This is not to suggest that God doesn’t wish all men to understand this mystery, this hidden wisdom.  The contrary is true.  He very much desires to reveal these things to all men; but, as noted already, salvation is available only on the principle of faith, but were these things revealed to the unbeliever there would then be no basis for faith, for faith would have given place to sight, as it were: what can be comprehended by the natural mind is not of faith but of sight.  This explains why disclosure of the revelation is given only to those who have already exercised faith by trusting in Christ.  It confirms their faith.

This raises the question, Why must salvation be on the basis of faith?  The answer is amazingly simple.  It was by lack of faith that man made himself the heir of death.  He didn’t believe God.  But that is exactly what faith is: belief of God’s word.  As it was therefore lack of faith that brought death, so is it the exercise of faith (belief of God) that brings life.

Some scholars take “the glory” to be the equivalent of heaven; others, of the glory which will be given us when we are in heaven.  Both are true.

2:8.  “Which none of the princes of this world knew: for had they known it, they would not have crucified the Lord of glory.”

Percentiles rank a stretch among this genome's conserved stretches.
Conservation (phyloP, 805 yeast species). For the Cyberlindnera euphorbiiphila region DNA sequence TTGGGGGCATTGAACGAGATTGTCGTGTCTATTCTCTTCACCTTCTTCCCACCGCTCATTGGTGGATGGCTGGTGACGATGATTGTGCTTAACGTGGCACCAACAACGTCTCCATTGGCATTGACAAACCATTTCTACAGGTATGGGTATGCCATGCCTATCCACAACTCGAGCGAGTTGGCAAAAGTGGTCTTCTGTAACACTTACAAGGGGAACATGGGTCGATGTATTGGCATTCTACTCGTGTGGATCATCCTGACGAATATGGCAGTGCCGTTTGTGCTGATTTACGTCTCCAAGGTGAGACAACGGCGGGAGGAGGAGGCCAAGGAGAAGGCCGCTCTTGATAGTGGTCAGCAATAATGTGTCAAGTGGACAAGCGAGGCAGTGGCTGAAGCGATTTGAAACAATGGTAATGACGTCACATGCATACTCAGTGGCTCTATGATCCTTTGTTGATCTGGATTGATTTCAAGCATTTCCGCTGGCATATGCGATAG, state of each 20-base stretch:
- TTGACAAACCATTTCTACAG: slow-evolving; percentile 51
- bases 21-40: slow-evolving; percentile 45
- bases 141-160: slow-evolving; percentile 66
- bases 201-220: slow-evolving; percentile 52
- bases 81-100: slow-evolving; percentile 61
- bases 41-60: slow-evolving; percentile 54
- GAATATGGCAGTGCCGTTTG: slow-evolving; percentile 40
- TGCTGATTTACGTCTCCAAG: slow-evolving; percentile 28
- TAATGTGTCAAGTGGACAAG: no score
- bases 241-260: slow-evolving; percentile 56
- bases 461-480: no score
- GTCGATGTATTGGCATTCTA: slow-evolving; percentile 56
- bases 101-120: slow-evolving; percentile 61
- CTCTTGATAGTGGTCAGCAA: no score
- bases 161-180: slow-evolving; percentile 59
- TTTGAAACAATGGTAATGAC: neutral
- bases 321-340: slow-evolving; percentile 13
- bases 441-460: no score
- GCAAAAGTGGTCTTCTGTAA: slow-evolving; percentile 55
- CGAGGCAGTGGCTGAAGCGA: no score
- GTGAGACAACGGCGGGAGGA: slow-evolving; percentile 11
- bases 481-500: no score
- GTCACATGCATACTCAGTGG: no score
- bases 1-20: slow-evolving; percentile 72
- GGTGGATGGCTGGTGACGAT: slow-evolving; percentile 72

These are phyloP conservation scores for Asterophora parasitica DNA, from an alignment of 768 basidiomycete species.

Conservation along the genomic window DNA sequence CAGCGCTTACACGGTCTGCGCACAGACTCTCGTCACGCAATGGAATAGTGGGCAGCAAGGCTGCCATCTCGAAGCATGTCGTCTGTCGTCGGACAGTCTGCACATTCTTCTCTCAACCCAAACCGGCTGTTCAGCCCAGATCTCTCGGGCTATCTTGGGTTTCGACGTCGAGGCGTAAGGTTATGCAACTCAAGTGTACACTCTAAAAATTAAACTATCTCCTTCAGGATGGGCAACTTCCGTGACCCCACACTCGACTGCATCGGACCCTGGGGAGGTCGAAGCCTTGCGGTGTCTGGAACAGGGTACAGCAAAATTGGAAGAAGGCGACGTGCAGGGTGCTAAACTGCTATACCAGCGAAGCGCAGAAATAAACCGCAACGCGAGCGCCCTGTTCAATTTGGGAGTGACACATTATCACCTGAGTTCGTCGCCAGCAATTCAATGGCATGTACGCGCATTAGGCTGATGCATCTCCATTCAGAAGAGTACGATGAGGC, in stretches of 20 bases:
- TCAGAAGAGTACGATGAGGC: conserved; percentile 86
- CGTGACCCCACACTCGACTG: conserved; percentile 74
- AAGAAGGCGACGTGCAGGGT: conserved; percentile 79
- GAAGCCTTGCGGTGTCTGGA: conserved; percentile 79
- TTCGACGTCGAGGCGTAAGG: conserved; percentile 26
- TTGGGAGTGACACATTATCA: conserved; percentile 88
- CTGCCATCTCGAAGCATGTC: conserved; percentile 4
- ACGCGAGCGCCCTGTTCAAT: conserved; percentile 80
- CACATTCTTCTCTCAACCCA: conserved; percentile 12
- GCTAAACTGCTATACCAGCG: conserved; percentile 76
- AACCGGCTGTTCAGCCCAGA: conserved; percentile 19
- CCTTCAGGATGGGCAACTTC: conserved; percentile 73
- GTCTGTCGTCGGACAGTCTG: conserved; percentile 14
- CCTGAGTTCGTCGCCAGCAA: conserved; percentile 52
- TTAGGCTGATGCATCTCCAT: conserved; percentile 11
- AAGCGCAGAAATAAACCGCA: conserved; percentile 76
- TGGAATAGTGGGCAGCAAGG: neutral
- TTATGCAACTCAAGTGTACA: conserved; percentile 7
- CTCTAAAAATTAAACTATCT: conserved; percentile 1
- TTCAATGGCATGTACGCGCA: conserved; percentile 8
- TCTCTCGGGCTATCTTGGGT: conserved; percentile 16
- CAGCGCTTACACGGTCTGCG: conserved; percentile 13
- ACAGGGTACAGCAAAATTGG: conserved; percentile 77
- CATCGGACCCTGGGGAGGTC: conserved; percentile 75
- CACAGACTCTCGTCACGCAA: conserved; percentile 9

It continues to be emphasized that the wisdom revealed to obedient believers through the Holy Spirit, is beyond the grasp of even the loftiest natural intelligence, for the height of wisdom is to know God through faith in the Lord Jesus Christ.  Lack of that knowledge keeps man in a state of enmity with God, an enmity of such intensity that he dared to crucify Christ.  The renewed man, on the other hand, would lay down his life rather than deny Christ.  The proof of what Paul writes is furnished in that when He Who is Wisdom personified stood in the midst of the world’s rulers they failed to recognize Him.  (The Scribes, and Pharisees, and Pilate, and Herod are representative of “the princes of this world,” i.e., rulers in general).

“... the Lord of glory” is somewhat ambiguous, and may be taken to indicate that He is worthy of all glory, or that He alone can bestow glory.  Both are true.